Life gets busy and sometimes super can be the last thing on your mind. However, a recent investigation found it may be worth keeping a close eye on your super account.
A joint report from Industry Super Australia titled Overdue: Time for Action on Unpaid Super found that many working Australians weren’t being paid the correct Superannuation Guarantee (SG) contributions by their employers.
The main findings from the investigation were:
- 4 million Australian workers eligible for superannuation payments missed out on some or all of their compulsory super entitlements in the 2013-14 financial year;
- The total estimated amount of unpaid super was $3.6 billion in the 2013-14 financial year. This equates to nearly $1,500 a year per person or 4 months worth of contributions for the average worker per year;
- If current trends continue without action, it’s estimated that the amount of unpaid super and lost earnings will increase to $66 billion by 2024; and
- Younger workers, low income earners and workers in the construction, hospitality and cleaning industries were most likely to miss out on superannuation1.
For more information, the full report can be found on the Industry Super Australia website.
How QIEC Super works with employers
We understand that running a business can be hard work, and sometimes mistakes can happen or payments are missed by accident. That’s why QIEC Super has an arrears process in place. This process involves QIEC Super working with employers who may have missed a payment or who have underpaid SG contributions to the Fund.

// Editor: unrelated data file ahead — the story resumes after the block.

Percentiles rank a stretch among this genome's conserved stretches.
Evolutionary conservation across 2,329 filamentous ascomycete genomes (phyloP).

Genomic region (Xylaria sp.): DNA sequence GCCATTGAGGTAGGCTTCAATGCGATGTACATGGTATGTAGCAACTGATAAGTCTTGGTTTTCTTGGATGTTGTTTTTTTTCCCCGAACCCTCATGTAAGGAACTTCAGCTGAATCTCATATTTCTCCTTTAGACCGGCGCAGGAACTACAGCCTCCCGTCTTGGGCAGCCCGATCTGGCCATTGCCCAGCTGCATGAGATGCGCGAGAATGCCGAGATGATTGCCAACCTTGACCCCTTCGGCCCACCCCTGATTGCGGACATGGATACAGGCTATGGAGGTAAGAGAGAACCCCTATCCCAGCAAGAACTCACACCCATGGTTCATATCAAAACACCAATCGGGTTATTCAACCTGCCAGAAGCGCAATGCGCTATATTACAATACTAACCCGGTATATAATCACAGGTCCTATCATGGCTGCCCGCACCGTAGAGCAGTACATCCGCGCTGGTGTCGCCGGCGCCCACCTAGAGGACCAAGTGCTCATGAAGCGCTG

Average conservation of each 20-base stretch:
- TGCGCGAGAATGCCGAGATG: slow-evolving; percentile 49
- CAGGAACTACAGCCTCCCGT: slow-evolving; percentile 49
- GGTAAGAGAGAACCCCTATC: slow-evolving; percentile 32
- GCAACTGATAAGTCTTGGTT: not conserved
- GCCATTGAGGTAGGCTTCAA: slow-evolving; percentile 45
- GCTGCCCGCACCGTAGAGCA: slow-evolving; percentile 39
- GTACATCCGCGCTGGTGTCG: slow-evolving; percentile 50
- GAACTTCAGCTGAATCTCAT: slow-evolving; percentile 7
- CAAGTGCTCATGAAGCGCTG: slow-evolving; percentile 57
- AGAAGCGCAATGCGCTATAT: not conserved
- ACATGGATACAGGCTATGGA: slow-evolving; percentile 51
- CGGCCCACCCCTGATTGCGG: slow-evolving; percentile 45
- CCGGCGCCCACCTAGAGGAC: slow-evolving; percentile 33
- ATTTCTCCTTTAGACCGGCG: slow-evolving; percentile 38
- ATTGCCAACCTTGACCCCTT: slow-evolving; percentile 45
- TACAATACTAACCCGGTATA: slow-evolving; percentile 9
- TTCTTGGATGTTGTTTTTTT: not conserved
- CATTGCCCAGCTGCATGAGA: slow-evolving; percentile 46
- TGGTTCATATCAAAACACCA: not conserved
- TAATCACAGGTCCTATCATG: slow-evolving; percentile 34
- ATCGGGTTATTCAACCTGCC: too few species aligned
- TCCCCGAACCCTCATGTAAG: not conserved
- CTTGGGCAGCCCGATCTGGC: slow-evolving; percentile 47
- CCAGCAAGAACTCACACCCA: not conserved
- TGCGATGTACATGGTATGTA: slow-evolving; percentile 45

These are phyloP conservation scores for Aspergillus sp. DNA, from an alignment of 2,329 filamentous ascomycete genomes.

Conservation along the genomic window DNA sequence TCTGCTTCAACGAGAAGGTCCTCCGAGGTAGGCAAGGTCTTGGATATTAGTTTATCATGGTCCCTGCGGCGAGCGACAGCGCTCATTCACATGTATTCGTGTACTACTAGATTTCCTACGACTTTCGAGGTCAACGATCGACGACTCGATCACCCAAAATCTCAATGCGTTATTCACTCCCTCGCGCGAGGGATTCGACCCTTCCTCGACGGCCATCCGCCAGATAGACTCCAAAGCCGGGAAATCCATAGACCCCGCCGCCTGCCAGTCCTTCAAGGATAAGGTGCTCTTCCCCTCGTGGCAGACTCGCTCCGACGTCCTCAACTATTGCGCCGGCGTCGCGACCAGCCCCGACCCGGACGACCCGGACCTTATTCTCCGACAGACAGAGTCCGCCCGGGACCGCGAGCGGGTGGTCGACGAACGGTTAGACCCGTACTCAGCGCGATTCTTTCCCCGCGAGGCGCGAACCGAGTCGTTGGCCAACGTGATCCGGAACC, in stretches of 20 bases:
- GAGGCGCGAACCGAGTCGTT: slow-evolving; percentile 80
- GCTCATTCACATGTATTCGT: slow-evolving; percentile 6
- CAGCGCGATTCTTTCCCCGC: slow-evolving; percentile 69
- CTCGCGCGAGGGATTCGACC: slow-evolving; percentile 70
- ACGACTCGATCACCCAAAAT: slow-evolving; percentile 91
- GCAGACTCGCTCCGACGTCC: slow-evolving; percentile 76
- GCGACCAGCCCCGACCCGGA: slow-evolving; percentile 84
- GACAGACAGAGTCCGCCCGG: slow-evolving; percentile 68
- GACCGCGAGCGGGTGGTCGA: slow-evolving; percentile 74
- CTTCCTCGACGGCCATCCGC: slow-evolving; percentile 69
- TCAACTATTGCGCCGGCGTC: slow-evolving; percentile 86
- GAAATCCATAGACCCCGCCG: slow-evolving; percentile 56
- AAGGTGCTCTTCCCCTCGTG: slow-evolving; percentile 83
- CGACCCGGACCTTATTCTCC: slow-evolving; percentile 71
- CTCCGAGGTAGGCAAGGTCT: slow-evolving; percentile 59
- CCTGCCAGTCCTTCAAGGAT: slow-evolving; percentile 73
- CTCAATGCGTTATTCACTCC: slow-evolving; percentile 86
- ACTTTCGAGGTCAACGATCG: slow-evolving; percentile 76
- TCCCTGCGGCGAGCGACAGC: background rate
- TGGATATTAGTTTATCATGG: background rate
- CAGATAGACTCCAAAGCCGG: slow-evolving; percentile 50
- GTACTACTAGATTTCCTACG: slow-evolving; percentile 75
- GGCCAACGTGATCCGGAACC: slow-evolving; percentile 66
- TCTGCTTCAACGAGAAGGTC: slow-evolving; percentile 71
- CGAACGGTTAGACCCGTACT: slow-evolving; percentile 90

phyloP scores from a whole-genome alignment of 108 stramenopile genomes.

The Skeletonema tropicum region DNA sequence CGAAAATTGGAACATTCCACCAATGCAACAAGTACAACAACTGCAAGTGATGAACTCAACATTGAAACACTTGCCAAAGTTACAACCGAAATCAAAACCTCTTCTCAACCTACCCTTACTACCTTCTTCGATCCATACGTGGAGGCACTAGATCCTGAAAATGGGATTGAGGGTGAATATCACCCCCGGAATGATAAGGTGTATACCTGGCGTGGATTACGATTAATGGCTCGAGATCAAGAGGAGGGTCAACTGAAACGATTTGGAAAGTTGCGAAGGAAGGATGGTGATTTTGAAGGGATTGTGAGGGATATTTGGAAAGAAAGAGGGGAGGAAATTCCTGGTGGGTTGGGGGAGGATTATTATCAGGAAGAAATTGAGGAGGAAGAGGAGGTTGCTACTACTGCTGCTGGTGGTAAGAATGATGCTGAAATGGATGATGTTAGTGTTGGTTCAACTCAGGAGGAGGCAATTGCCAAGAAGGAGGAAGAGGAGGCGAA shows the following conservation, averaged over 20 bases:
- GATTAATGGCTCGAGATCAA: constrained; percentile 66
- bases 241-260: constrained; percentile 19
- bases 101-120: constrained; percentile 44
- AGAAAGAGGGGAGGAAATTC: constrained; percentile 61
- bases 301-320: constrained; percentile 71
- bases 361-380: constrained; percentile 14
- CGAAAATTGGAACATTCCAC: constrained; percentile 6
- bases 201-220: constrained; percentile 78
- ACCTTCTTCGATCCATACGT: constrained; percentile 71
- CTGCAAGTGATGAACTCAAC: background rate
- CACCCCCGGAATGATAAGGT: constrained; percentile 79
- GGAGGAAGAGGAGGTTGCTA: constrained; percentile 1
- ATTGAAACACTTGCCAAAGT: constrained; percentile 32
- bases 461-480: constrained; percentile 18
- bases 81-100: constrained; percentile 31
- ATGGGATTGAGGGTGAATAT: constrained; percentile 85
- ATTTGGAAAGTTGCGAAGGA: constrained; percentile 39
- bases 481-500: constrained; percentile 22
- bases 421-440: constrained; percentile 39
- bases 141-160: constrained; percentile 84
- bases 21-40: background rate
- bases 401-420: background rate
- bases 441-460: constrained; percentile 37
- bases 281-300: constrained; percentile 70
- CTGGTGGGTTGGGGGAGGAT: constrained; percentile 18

Usually a follow up call or email reminder to the employer is all that’s required for any outstanding
SG contributions that need to be paid. In very rare cases, a debt collector may become involved if an employer refuses to comply.
What you can do
It’s important to remember that the majority of employers pay SG contributions correctly and on time. However, it doesn’t hurt to keep on top of your super to make sure you’re receiving the correct SG contribution amounts as any unpaid or missed contributions can add up over the years. There are a number of simple ways you can do this:
Regularly check your account using Member Online. You can see all transactions in your account, including contributions paid, at any time. If you don’t have a Member Online account, you can simply register online.
Talk to your employer to see how often they pay your super. Employers are currently required by law to pay a minimum 9.5% of an individual’s salary as SG contributions for all employees over the age of 18 who earn at least $450 a month2. Employers are also required by law to pay SG contributions at least on a quarterly basis; however they can also choose to pay monthly if they wish to do so. The amount and how often an employer must pay superannuation may be different from the above if there's an Industrial or Enterprise Bargaining Agreement (EBA) or Award. Refer to your relevant Award or Enterprise Agreement to check your entitlement.
If you think your contributions haven’t been paid correctly, you can use the ATO’s unpaid super checklist. This can give you a better understanding of what you’re owed and all the steps you can take to resolve any issues.
We’re here to help
We’re always here to help if you have any questions about your contributions or your super in general. If you need help, call us on 1300 360 507 or email us at email@example.com.